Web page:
• Dental Caries — Maltese is a breed that loses its teeth relatively earlier than many other smaller breeds. It is very important to keep the teeth and gums clean to keep them healthy and minimize the accumulation of microorganisms that accelerate tooth decay and even oral infection.
  • Bad Breath — This is another health concern that usually affects Maltese that have teeth and gum problems. However, it can also be a sign of digestive and renal concerns. Your veterinarian will determine the main cause of the bad breath, and will prescribe oral medications that will help alleviate the smell. Furthermore, other more comprehensive tests may be done if it is coming somewhere that is not around the oral cavity.
  • Eye and Ear Problems — Maltese being a light-colored dog allows easy observation if there is a developing eye or ear infection. Signs of infected eyes and ears include a brownish to dark brown discharge that emits a foul smell. These discharges are often accompanied by sores that are painful and aggravate the sick Maltese. The prevention of eye and ear problems is relatively easy, as it only involves frequent but not too frequent eye and ear cleaning. If the infection is already present, the veterinarian will prescribe eye and ear drops to help soothe the pain and accelerate the healing process.
  • Seed Problems — Due Maltese are low to the ground and possess long ears and flowing coat, these fur babies pick up seeds and grains and often penetrate their skin. The seeds cause irritation and can agitate the Maltese. Seeds that are hooked deeper into the skin causes pain, itching, and even form fluid and pus accumulation. These foreign bodies can also lodge into the nostrils and trigger allergies. It is very important for the Maltese to be examined every time it goes outside to play. Brushing can remove superficial seeds, and parting of the coat can reveal hooked seeds. As a pet parent, any signs of unusual agitation and distress must be investigated as soon as possible.
Care Features

One of the care requirements of a Maltese is the maintenance of its coat. Its hair coat needs daily brushing, especially if you want to maintain a long and flowing coat. Due to its pure white coat, frequent cleaning of the eye area should be done to avoid accumulation of unsightly tear stains, which can turn the white coat around the face into brown or brown-black. Lack of cleaning can also harbor microorganisms that can lead to infection. As a rule of thumb, brushing should be done daily and bathing should be done weekly.

Feeding Schedule

For Maltese Puppies — Maltese puppies and young dogs should be fed at the minimum frequency of three times daily. Because they are in the growing stage, they require considerably more nutrients and sustained nutrition compared to adult Maltese. Puppies that are fed only once or twice a day are prone to develop hypoglycemia or low glucose levels.

For Adult Maltese — In general, there are three primary factors to consider when planning a feeding schedule. These are the eating habits, age of the Maltese, and activity level. These factors are very important because a definite assessment from these factors can help you prepare a good feeding schedule and measurement. If the general outlook of the dog’s lifestyle is not very active, the calorie requirement is considerably lower. It is important to monitor the caloric intake of an adult Maltese to avoid obesity that often leads to health problems that are more serious. The Maltese is a generally healthy breed, but it should receive a balanced diet to inhibit health problems caused by overfeeding and lack of activity.

Coat, Color and Grooming

Maltese come in two coat types, the common long and straight hair, and the rare curly hair. The globally accepted coat color is pure white, although some other colors can be found in select breeders in Southern France. Shedding is minimal to none, but frequent combing and brushing is important especially if you want to maintain long and show-quality coat. In general, Maltese have moderate to high grooming requirements depending on the clip style you want to maintain. It is recommended for these dogs to have thorough bath once. The eyes and ears should also be cleaned regularly. Careful attention is needed on the eyes to inhibit the accumulation of dried tears that often leave stains that not only looks unsightly; it can also become a breeding ground for infection. Another special grooming consideration for Maltese is oral hygiene, because they are more prone to develop dental disease than other dog breeds. Regular brushing and oral cleaning is essential for this fur baby.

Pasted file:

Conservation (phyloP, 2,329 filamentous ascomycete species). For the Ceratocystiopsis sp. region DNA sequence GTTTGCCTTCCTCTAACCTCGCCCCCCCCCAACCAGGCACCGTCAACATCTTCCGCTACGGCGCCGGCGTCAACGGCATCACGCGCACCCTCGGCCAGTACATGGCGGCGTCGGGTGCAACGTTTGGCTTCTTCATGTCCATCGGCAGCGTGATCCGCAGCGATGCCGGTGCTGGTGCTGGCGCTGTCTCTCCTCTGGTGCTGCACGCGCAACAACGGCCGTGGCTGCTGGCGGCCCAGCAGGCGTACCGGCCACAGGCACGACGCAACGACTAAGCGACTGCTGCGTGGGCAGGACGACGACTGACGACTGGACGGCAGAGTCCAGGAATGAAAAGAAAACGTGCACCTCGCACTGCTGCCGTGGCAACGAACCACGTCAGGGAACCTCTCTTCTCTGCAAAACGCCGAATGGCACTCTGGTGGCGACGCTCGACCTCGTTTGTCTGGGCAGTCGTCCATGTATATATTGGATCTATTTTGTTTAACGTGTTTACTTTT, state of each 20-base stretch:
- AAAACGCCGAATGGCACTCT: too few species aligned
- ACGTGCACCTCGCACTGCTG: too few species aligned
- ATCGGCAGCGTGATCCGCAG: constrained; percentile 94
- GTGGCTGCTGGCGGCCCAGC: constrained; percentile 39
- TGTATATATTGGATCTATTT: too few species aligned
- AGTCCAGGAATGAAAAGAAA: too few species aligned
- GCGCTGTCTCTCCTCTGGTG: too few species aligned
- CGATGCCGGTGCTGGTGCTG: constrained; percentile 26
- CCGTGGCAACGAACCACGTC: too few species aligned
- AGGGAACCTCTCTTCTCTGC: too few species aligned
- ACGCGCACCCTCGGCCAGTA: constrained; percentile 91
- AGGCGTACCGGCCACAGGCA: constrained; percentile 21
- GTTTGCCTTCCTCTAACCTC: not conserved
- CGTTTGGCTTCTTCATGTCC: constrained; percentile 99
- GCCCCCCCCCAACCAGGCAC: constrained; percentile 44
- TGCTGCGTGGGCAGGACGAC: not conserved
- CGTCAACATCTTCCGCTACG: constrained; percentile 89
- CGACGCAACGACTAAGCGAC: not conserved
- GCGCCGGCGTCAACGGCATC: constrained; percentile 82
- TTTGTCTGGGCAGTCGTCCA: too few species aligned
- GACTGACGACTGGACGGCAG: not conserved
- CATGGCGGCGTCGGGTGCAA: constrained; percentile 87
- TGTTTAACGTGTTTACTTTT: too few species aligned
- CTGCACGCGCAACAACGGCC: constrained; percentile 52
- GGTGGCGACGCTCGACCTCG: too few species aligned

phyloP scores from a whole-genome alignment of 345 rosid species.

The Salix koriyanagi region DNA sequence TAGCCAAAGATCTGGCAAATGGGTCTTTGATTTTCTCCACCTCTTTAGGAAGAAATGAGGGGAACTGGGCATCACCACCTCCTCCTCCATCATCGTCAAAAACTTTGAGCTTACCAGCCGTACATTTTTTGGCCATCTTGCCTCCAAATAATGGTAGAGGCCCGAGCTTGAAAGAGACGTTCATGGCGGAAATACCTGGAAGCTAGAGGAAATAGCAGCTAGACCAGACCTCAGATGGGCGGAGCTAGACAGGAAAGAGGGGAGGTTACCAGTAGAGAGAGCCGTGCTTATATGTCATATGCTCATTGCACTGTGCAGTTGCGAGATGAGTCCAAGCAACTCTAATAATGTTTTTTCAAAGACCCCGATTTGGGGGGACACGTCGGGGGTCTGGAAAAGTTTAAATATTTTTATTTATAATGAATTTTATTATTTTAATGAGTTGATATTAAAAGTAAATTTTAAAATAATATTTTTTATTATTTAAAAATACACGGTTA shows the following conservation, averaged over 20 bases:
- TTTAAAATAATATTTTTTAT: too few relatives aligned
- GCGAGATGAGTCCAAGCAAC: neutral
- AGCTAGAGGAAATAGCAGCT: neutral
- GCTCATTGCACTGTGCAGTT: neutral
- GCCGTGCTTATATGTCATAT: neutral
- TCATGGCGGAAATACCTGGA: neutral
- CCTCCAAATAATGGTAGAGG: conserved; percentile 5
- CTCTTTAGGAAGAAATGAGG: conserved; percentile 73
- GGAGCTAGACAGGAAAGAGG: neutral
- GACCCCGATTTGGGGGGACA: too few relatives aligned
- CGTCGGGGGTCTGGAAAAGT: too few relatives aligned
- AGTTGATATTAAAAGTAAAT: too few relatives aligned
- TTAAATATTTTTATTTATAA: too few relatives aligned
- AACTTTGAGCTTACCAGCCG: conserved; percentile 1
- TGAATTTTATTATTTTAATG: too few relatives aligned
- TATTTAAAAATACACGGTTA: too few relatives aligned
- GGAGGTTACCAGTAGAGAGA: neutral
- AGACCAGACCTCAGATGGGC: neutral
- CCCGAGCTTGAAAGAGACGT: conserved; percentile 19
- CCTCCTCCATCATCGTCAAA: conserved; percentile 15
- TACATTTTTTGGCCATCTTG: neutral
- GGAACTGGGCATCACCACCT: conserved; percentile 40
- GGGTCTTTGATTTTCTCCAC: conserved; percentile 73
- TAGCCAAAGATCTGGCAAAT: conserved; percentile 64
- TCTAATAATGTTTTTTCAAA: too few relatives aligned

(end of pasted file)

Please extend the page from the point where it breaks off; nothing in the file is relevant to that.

Children And Other Pets Compatibility

Maltese is a very hardy breed. However, it is more compatible to families with older children. Homes with younger children are not quite suitable with the Maltese because this dog breed is a bit frail compared to other toy dog breeds. Maltese are relatively easy to housebreak, and can become too friendly, so do not expect this little bundle of joy to do some indoor guard dog stints. It is generally compatible with other dog breeds but observe safety precaution if you own dog breeds that are naturally more aggressive. The usual home setting for a Maltese is solitary, and it loves to be around people, especially with its pet parent. This is one of the primary reasons why it can become over dependent. The Maltese is one of the breeds that are prone to separation anxiety when left alone or without their owners for a very long time.

Most dog experts rave about the Maltese because it lives to the expectations of what a dog should be – a faithful companion, a warm demeanor, and a cute little package. Who would have thought that you could find all of these characteristics in a single dog breed? The Maltese can live long and healthy years to keep you happy for a very long time.

About the author
John Walton
John Walton

John Walton lives in Somerville, MA, with his two dogs, two sons, and very understanding mate. He is a Certified Pet Dog Trainer, a member of the International Association of Animal Behavior Consultants, a mentor trainer for the Animal Behavior College, an AKC Certified CGC Evaluator, and the Training Director for the New England Dog Training Club.